Llamas at the Llama Sanctuary gate. (Contributed)

Llamas at the Llama Sanctuary gate. (Contributed)

Llama sanctuary finds temporary home; must vacate by March

The Llama Sanctuary needs more support than ever with no permanent home, winter weather

The Llama Sanctuary has been navigating a difficult path in recent years, and they’re not in the clear yet.

The llamas have been moved to a temporary location just in time for the snow flying this year, but organizers are having difficulty finding the sanctuary a permanent home. The llamas have to vacate their current home in March 2023.

Manager David Chapman said a property the group was interested in recently fell through, and although they have a realtor scouring the area for a suitable place, winter is a difficult time of year to be traveling and viewing countryside properties.

Winter brings other challenges, such as plowing walkways, rigging electric heaters in water supplies, and of course, keeping the llamas warm. It’s been a challenge, Chapman said, but all of the animals have food and care, and that’s what’s most important.

The Sanctuary normally accepts visitors and the fees of visits help offset feeding and operational costs. But in their temporary location — one has three sets of double gates and an inconvenient setup — they can’t host tours or visits.

The organization is having difficulty fundraising to buy a permanent location, as a result.

The Sanctuary plans on setting up virtual tours soon and has ordered a GoPro camera to take out into the enclosures for the purpose of getting up close and personal with the llamas for online viewers.

They want to set up live events where viewers can donate to feed llamas snacks like apples and carrots and be introduced to whichever llama they choose. It will be an opportunity to form a connection with the animals, pick a favourite, and especially bond with the llamas that have disabilities because they are harder to get close to in person.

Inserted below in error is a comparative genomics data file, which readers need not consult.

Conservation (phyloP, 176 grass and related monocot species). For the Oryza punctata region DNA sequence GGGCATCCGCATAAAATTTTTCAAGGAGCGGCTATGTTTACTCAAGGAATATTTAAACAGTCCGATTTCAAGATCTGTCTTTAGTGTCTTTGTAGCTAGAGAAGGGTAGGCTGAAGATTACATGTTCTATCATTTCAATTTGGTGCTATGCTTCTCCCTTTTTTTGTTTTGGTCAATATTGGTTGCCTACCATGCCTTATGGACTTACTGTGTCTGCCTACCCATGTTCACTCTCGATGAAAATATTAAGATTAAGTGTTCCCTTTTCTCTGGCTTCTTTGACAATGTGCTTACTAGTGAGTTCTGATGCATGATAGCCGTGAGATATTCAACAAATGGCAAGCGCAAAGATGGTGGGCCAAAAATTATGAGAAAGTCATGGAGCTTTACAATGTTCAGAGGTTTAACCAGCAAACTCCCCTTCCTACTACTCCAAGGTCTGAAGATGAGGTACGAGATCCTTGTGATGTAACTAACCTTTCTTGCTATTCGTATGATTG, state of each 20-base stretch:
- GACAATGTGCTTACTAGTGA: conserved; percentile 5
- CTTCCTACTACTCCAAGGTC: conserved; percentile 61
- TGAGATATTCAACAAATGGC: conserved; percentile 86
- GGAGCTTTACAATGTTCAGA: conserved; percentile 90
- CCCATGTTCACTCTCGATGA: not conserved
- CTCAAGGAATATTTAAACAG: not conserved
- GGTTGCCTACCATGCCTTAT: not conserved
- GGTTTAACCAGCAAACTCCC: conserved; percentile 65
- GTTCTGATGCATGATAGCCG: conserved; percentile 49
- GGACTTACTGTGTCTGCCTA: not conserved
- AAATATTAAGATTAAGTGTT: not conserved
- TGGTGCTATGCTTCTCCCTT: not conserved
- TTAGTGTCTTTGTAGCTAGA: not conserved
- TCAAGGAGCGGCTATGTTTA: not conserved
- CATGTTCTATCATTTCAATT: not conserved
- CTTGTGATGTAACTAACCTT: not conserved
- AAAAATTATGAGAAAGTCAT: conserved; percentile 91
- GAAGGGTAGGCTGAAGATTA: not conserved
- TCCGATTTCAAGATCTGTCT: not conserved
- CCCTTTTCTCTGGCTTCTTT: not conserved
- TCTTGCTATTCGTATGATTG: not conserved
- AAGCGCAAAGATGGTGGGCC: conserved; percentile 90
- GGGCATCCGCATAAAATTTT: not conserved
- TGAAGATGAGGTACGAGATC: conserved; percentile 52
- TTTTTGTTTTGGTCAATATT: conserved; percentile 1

More information on the virtual tours will be available soon.

In the meantime, fundraising is vital. The Sanctuary runs an online gift shop, but it is nowhere near as busy as the physical store that accompanies the tours.

Crowdfunding links are active on the Sanctuary’s website, and donations are needed. The llamas are settled for now, and organizers are getting more active on social media, but they can use all the help they can get to help find the animals a forever home.

People often ask why a llama-specific rescue exists. Chapman said that many people own llamas, but if they suddenly find themselves in a position where they can no longer take care of that pet, finding new homes can be difficult as not everyone is suited to llama life. For example, llamas are prone to ulcers, and that takes special kind of medical care.

The Sanctuary has the largest number of llamas held in a rescue facility in North America, so there is always somewhere for the animals to go if no other options are available. Their large network of llama-specific help allows them to find the best new homes and to keep caring for elderly llamas.

If you would like to donate, head to llamasanctuary.com or send an e-transfer to support@LlamaSanctuary.com

READ MORE: Llama Sanctuary evicted north of Falkland

READ MORE: ‘One of the toughest days we’ve had’: Time running out for Llama Sanctuary near Chase facing eviction


@willson_becca
rebecca.willson@saobserver.net

Like us on Facebook and follow us on Twitter and subscribe to our daily newsletter.

AnimalsShuswap